I can’t comment on the views from the top, because on the day we visited there were none to be had. Despite the poor weather, it was surprisingly mild at the top. We plonked ourselves down on a rock and enjoyed an early lunch. (I’m pretty sure it was before midday, but when hiking/cycling lunch is whenever I feel hungry.)

(Non-existent) summit views

Luckily, the clouds lifted a wee bit as we descended so it wasn’t an entirely view-less hike:

Towards Meall nan Eun
Loch Tummel

Since we were off the mountain by early afternoon, we decided to venture over to Pitlochry. This turned out to be one of the best decisions of the trip, as my postcard-hunt led us to the Tourist Information Centre. I got chatting to the lady on the till, and mentioned we were planning on cycling around Loch Rannoch the following day. She promptly recommended a detour to Rannoch Station Tearoom, and we made a mental note to adjust our route to factor that in (keep reading to see why it’s worth the detour).

  • Parking | Forestry and Land Scotland operate a couple of car parks for Schiehallion at Braes of Foss. I think it cost £2 or £3 for an all-day ticket. If you’re driving up from the Kinloch Rannoch side, the first one you reach is where the path starts; park here if you can. If it’s full, there’s another car park a mile or so up the road on the left-hand side.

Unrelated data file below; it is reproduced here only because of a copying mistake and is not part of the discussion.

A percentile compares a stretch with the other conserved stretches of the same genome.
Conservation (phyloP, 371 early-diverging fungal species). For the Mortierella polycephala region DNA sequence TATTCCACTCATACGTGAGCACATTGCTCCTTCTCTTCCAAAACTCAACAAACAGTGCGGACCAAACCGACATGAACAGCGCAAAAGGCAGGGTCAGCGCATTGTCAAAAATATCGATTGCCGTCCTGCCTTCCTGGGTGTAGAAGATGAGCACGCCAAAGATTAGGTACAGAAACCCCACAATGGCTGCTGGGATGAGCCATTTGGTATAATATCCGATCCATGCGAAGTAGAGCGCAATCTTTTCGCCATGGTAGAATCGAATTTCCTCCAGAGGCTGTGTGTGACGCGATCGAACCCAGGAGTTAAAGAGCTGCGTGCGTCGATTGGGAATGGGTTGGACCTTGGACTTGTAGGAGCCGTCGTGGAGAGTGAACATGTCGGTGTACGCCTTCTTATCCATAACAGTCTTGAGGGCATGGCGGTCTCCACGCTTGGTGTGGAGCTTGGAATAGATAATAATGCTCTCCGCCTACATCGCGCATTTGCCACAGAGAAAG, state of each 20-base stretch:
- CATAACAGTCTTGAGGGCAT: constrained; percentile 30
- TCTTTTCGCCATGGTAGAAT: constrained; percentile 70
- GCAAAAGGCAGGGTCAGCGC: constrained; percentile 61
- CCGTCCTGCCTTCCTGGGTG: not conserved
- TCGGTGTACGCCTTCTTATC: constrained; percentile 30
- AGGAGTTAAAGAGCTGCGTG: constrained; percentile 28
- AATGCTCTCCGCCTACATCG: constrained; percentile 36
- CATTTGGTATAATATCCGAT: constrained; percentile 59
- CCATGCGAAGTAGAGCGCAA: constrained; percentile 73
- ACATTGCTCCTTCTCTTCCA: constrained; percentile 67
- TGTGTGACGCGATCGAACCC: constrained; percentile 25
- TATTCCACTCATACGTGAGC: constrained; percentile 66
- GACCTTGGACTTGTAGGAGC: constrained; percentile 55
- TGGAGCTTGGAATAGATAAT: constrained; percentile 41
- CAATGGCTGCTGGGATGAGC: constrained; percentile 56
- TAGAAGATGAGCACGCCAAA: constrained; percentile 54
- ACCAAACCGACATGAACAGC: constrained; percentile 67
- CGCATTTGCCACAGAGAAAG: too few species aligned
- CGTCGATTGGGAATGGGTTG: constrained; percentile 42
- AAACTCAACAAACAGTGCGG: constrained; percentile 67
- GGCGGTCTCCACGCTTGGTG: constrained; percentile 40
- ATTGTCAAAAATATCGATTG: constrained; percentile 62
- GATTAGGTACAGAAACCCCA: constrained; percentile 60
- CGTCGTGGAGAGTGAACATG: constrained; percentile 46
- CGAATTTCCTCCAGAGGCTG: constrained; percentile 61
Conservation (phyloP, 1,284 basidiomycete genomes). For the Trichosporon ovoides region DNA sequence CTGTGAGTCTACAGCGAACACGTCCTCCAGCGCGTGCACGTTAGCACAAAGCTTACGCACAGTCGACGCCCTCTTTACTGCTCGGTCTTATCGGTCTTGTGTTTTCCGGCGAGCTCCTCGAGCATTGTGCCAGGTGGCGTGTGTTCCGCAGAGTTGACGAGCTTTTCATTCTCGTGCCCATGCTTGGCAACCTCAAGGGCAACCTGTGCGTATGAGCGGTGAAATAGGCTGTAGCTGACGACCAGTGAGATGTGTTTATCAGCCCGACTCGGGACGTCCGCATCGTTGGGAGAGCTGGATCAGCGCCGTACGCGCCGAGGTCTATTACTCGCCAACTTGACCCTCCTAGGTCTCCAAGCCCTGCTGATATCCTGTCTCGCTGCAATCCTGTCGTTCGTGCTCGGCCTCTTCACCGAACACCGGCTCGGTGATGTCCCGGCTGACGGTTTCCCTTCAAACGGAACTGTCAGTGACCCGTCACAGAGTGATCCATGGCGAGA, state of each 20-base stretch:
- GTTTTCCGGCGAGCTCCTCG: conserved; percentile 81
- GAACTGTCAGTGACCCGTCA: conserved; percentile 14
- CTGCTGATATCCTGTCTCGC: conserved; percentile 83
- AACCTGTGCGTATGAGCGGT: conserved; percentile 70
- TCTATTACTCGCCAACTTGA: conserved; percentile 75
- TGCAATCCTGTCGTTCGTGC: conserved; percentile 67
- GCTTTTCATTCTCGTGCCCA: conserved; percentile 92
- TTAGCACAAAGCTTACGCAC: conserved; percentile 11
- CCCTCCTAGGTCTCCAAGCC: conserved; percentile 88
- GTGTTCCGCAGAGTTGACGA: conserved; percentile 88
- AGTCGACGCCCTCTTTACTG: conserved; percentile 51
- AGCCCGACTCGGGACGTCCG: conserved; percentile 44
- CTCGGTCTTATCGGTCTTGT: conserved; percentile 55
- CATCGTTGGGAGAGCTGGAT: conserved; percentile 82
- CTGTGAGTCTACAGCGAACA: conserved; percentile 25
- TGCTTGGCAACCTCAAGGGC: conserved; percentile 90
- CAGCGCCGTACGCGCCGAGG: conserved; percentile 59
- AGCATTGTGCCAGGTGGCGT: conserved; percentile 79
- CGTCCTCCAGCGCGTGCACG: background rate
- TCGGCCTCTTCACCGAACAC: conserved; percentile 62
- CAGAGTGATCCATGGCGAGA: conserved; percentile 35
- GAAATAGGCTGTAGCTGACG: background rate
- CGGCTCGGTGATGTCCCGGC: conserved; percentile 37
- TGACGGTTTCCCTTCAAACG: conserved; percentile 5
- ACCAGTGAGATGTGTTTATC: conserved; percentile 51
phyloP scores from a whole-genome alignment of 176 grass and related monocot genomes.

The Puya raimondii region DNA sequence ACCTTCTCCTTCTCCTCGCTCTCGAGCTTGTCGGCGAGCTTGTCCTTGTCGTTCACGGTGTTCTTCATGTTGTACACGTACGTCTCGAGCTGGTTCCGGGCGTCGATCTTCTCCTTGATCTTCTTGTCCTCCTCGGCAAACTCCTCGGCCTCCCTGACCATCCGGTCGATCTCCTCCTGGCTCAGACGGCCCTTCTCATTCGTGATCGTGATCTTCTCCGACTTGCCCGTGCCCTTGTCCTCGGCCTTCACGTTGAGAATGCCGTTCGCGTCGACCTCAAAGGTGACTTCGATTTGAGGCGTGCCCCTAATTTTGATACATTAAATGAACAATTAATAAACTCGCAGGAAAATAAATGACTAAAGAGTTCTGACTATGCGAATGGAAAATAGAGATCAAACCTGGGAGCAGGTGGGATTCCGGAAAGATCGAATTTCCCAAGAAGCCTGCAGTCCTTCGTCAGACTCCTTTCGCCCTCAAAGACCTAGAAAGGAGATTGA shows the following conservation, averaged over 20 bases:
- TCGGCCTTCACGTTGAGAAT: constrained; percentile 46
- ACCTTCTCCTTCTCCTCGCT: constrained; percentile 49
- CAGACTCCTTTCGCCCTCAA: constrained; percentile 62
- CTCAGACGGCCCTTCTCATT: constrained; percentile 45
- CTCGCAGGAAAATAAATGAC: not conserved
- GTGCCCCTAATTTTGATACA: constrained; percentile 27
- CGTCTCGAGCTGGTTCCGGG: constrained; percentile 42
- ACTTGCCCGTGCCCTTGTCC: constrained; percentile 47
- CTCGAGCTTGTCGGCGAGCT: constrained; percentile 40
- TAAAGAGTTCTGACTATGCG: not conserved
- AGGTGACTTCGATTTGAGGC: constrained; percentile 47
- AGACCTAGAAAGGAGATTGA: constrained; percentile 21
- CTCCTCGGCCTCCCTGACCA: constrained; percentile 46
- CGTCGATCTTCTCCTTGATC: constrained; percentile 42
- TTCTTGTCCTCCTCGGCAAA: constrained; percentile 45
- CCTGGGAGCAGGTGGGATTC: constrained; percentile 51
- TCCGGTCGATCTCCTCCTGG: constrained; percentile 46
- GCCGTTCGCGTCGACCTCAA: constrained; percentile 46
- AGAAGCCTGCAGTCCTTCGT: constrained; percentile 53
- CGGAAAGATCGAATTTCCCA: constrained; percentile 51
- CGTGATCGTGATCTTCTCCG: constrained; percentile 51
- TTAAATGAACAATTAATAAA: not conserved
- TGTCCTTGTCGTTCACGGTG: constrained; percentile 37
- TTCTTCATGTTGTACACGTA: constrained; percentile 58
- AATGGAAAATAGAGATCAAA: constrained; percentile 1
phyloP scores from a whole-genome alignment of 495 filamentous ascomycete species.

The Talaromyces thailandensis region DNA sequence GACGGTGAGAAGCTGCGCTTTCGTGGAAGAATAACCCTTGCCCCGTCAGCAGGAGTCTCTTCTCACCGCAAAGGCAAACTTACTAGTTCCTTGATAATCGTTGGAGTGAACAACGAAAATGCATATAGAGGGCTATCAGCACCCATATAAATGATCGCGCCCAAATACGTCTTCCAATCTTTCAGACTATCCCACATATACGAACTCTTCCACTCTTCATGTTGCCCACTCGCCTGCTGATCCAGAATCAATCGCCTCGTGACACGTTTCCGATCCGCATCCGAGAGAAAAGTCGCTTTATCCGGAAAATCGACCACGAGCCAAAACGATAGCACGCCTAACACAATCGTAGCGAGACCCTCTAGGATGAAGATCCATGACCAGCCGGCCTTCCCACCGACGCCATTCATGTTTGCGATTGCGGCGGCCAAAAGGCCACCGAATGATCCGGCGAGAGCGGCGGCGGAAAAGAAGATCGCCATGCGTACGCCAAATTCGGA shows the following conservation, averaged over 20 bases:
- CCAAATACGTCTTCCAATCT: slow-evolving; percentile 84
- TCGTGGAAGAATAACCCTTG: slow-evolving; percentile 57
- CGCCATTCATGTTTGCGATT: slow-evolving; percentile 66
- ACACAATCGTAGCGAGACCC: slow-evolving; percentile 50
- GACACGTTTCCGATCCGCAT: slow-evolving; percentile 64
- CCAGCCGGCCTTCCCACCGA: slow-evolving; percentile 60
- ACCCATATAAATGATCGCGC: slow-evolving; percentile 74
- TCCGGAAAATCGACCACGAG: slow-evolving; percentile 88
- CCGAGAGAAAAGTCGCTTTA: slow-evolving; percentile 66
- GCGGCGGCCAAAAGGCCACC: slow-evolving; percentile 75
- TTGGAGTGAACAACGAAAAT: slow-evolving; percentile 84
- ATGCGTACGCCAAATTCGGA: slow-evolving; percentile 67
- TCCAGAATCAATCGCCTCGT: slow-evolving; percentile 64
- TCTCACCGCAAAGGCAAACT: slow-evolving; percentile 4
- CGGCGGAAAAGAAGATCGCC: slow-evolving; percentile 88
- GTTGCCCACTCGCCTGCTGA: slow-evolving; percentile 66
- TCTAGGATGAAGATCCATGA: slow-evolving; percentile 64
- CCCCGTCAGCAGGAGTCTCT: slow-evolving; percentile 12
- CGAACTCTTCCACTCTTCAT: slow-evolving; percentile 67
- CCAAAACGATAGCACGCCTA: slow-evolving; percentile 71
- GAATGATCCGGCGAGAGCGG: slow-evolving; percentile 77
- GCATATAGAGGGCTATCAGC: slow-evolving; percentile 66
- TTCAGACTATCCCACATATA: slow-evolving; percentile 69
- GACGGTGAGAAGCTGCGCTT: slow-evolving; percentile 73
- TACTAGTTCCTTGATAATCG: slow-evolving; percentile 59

• Distance | 11.1km/ 6.9 miles; 736m elevation gain.

Day 3: Loch Rannoch and Rannoch Station

We’d originally planned to do a big loop around both Loch Rannoch and Loch Tummel on Easter Sunday, but decided to scale this back for a couple of reasons: firstly, the tearoom tip-off from the lady at Pitlochry Tourist Information Centre; and secondly, because my knee was feeling a bit worse for wear after the ride on Good Friday.